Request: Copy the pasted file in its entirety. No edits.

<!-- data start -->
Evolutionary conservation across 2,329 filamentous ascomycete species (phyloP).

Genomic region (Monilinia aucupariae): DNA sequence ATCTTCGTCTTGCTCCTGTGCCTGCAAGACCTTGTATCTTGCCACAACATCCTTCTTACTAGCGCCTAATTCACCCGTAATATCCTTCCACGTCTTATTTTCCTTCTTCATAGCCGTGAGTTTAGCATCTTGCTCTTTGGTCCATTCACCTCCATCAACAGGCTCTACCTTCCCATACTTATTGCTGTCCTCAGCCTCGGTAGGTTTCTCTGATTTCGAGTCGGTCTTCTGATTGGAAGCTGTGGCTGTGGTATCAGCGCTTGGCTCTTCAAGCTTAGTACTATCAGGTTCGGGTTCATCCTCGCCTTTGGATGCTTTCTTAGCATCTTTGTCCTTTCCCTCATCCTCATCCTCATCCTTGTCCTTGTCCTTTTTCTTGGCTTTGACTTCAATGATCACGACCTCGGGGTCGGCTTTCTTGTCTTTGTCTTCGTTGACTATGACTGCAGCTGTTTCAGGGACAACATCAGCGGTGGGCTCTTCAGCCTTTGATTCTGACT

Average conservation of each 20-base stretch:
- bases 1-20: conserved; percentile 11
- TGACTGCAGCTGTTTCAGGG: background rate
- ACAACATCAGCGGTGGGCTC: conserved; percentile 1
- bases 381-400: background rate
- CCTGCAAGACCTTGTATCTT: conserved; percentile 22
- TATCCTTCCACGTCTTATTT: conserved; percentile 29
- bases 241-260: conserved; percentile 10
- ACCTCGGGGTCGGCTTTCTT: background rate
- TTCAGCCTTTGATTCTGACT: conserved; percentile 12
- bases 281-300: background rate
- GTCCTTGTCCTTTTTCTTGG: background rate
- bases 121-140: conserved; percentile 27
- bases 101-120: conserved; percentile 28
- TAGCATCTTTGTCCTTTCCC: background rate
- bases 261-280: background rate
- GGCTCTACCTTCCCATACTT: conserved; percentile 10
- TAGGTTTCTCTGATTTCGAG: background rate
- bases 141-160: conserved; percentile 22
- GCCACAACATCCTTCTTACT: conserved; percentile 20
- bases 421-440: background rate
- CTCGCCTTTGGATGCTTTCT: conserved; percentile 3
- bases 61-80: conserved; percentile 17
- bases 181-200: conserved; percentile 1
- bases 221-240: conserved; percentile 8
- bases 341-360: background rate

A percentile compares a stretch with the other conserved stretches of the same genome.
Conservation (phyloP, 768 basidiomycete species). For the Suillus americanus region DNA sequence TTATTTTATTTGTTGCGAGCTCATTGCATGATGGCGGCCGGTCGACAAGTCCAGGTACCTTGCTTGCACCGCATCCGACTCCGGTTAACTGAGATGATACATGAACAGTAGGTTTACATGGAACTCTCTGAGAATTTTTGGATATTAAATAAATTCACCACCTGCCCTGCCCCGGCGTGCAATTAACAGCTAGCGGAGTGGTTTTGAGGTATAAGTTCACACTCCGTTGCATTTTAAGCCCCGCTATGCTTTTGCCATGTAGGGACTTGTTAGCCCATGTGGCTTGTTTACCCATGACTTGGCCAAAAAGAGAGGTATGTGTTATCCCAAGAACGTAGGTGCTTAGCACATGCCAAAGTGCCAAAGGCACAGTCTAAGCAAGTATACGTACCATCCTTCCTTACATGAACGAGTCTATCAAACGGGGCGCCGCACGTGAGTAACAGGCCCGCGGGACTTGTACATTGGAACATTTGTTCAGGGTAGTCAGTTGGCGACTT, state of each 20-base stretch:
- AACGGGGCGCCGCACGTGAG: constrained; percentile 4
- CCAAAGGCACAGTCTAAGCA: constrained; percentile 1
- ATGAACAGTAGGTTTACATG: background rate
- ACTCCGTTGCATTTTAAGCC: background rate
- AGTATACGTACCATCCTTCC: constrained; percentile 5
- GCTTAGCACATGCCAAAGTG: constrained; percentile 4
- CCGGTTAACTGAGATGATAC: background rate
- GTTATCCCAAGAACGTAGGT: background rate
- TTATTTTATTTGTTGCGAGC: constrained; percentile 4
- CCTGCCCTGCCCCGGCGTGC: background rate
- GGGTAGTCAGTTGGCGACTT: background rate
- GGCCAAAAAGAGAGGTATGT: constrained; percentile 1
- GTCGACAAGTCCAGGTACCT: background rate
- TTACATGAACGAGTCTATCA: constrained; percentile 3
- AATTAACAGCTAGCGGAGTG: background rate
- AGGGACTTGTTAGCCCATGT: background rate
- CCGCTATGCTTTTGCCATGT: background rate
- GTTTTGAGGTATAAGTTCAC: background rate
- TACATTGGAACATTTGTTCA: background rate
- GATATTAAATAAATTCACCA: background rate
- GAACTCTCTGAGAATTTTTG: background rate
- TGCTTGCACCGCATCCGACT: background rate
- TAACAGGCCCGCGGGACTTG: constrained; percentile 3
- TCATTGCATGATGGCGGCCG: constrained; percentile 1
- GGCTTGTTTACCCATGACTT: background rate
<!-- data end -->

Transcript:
Evolutionary conservation across 2,329 filamentous ascomycete species (phyloP).

Genomic region (Monilinia aucupariae): DNA sequence ATCTTCGTCTTGCTCCTGTGCCTGCAAGACCTTGTATCTTGCCACAACATCCTTCTTACTAGCGCCTAATTCACCCGTAATATCCTTCCACGTCTTATTTTCCTTCTTCATAGCCGTGAGTTTAGCATCTTGCTCTTTGGTCCATTCACCTCCATCAACAGGCTCTACCTTCCCATACTTATTGCTGTCCTCAGCCTCGGTAGGTTTCTCTGATTTCGAGTCGGTCTTCTGATTGGAAGCTGTGGCTGTGGTATCAGCGCTTGGCTCTTCAAGCTTAGTACTATCAGGTTCGGGTTCATCCTCGCCTTTGGATGCTTTCTTAGCATCTTTGTCCTTTCCCTCATCCTCATCCTCATCCTTGTCCTTGTCCTTTTTCTTGGCTTTGACTTCAATGATCACGACCTCGGGGTCGGCTTTCTTGTCTTTGTCTTCGTTGACTATGACTGCAGCTGTTTCAGGGACAACATCAGCGGTGGGCTCTTCAGCCTTTGATTCTGACT

Average conservation of each 20-base stretch:
- bases 1-20: conserved; percentile 11
- TGACTGCAGCTGTTTCAGGG: background rate
- ACAACATCAGCGGTGGGCTC: conserved; percentile 1
- bases 381-400: background rate
- CCTGCAAGACCTTGTATCTT: conserved; percentile 22
- TATCCTTCCACGTCTTATTT: conserved; percentile 29
- bases 241-260: conserved; percentile 10
- ACCTCGGGGTCGGCTTTCTT: background rate
- TTCAGCCTTTGATTCTGACT: conserved; percentile 12
- bases 281-300: background rate
- GTCCTTGTCCTTTTTCTTGG: background rate
- bases 121-140: conserved; percentile 27
- bases 101-120: conserved; percentile 28
- TAGCATCTTTGTCCTTTCCC: background rate
- bases 261-280: background rate
- GGCTCTACCTTCCCATACTT: conserved; percentile 10
- TAGGTTTCTCTGATTTCGAG: background rate
- bases 141-160: conserved; percentile 22
- GCCACAACATCCTTCTTACT: conserved; percentile 20
- bases 421-440: background rate
- CTCGCCTTTGGATGCTTTCT: conserved; percentile 3
- bases 61-80: conserved; percentile 17
- bases 181-200: conserved; percentile 1
- bases 221-240: conserved; percentile 8
- bases 341-360: background rate

A percentile compares a stretch with the other conserved stretches of the same genome.
Conservation (phyloP, 768 basidiomycete species). For the Suillus americanus region DNA sequence TTATTTTATTTGTTGCGAGCTCATTGCATGATGGCGGCCGGTCGACAAGTCCAGGTACCTTGCTTGCACCGCATCCGACTCCGGTTAACTGAGATGATACATGAACAGTAGGTTTACATGGAACTCTCTGAGAATTTTTGGATATTAAATAAATTCACCACCTGCCCTGCCCCGGCGTGCAATTAACAGCTAGCGGAGTGGTTTTGAGGTATAAGTTCACACTCCGTTGCATTTTAAGCCCCGCTATGCTTTTGCCATGTAGGGACTTGTTAGCCCATGTGGCTTGTTTACCCATGACTTGGCCAAAAAGAGAGGTATGTGTTATCCCAAGAACGTAGGTGCTTAGCACATGCCAAAGTGCCAAAGGCACAGTCTAAGCAAGTATACGTACCATCCTTCCTTACATGAACGAGTCTATCAAACGGGGCGCCGCACGTGAGTAACAGGCCCGCGGGACTTGTACATTGGAACATTTGTTCAGGGTAGTCAGTTGGCGACTT, state of each 20-base stretch:
- AACGGGGCGCCGCACGTGAG: constrained; percentile 4
- CCAAAGGCACAGTCTAAGCA: constrained; percentile 1
- ATGAACAGTAGGTTTACATG: background rate
- ACTCCGTTGCATTTTAAGCC: background rate
- AGTATACGTACCATCCTTCC: constrained; percentile 5
- GCTTAGCACATGCCAAAGTG: constrained; percentile 4
- CCGGTTAACTGAGATGATAC: background rate
- GTTATCCCAAGAACGTAGGT: background rate
- TTATTTTATTTGTTGCGAGC: constrained; percentile 4
- CCTGCCCTGCCCCGGCGTGC: background rate
- GGGTAGTCAGTTGGCGACTT: background rate
- GGCCAAAAAGAGAGGTATGT: constrained; percentile 1
- GTCGACAAGTCCAGGTACCT: background rate
- TTACATGAACGAGTCTATCA: constrained; percentile 3
- AATTAACAGCTAGCGGAGTG: background rate
- AGGGACTTGTTAGCCCATGT: background rate
- CCGCTATGCTTTTGCCATGT: background rate
- GTTTTGAGGTATAAGTTCAC: background rate
- TACATTGGAACATTTGTTCA: background rate
- GATATTAAATAAATTCACCA: background rate
- GAACTCTCTGAGAATTTTTG: background rate
- TGCTTGCACCGCATCCGACT: background rate
- TAACAGGCCCGCGGGACTTG: constrained; percentile 3
- TCATTGCATGATGGCGGCCG: constrained; percentile 1
- GGCTTGTTTACCCATGACTT: background rate